Last year, Ves Vukovic found out a good friend of his was dead.
To make matters worse, although his Serbian buddy was buried in Surrey, Vukovic couldn’t find where he was laid to rest.
After a lengthy hunt, Vukovic eventually found his friend’s grave, only to see that it had no marker.
Vukovic said his grief was compounded by the discovery his friend was buried with such anonymity. So he went to work on a nice piece of granite to create a headstone.
It was a year later when Anita Briscoe’s older brother Jason died of cancer at the age of 46.
Because of another illness, Jason had been collecting disability income, and was buried by the provincial government under a new program for people in need.
In September, Briscoe found out her brother was buried without a grave marker.
“It made me feel my promise to him wasn’t complete,” said Briscoe, who arranged for a Catholic mass in Vancouver. She had vowed to give him a proper burial.
“(The grave) was still not marked, it was basically grass,” she said .
The family couldn’t begin closure on his loss until the matter was resolved, so Briscoe was determined to work extra shifts in order to save the money for a marker.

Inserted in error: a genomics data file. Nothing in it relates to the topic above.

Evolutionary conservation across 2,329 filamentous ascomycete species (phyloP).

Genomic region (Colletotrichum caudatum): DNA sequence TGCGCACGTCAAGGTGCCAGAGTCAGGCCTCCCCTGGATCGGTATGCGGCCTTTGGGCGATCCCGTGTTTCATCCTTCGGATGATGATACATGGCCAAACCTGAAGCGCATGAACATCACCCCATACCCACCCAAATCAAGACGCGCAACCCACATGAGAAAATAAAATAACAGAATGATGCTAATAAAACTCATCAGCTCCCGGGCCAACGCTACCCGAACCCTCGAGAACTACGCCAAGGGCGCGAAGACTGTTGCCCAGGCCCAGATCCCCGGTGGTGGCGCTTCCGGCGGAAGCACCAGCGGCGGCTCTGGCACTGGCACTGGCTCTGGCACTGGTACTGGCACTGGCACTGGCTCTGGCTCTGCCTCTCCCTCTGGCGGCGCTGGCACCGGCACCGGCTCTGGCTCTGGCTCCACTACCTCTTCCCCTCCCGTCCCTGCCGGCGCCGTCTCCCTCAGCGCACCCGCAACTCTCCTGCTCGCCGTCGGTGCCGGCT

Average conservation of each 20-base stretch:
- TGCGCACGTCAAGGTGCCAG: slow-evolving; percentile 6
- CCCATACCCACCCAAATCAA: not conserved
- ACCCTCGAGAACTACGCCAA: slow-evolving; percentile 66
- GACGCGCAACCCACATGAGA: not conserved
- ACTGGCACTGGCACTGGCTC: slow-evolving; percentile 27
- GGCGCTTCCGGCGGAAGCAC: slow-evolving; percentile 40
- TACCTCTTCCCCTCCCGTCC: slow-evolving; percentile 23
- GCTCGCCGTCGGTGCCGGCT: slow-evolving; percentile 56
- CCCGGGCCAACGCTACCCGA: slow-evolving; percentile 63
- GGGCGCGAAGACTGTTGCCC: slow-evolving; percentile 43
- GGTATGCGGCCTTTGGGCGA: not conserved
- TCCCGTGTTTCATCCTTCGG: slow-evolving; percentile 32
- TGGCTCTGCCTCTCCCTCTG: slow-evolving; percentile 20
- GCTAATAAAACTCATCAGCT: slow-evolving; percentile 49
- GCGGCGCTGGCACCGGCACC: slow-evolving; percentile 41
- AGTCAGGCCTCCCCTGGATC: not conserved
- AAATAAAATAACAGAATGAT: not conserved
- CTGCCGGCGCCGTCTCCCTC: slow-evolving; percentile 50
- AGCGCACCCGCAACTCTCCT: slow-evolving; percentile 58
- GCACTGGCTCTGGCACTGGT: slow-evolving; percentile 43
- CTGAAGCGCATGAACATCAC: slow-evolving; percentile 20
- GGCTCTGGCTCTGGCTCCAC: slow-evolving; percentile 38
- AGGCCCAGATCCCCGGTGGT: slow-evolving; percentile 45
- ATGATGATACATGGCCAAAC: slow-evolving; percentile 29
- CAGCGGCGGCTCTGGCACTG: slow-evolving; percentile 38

“At this point, you’re exhausted,” Briscoe said, adding the two-and-a-half years dealing with her brother’s cancer, arranging for services, and taking care of bills as they trickled in was just about all she could bear.
Then City of Surrey Cemetery Services Manager Anna Terrace called Briscoe (left, with her brother’s new headstone), and said the city and a private contractor were launching a program to install grave markers for free.
That program became possible through Vukovic, who is providing the markers to the city at no cost.
“He deserves his name,” Vukovic said in an interview Monday. “Every person deserves to be perpetuated.”
He later realized there were hundreds of people in the city buried in similar fashion because their loved ones couldn’t afford a gravestone.
As a professional carver, Vukovic decided to help rectify that.
“This is how I can really express myself in the community,” said Vukovic, who estimates he’ll carve about 15 a year.
It takes about four hours to make each stone.
While he’s taking care of the cost of the markers moving forward, Vukovic is unable to provide stones for existing unmarked graves in Surrey.
So the city is also launching a second program to solicit community donations to enable the manufacture of memorial markers for the 350 unmarked graves currently in Surrey’s three civic cemeteries.
This program is expected to launch that fund raising drive in early 2014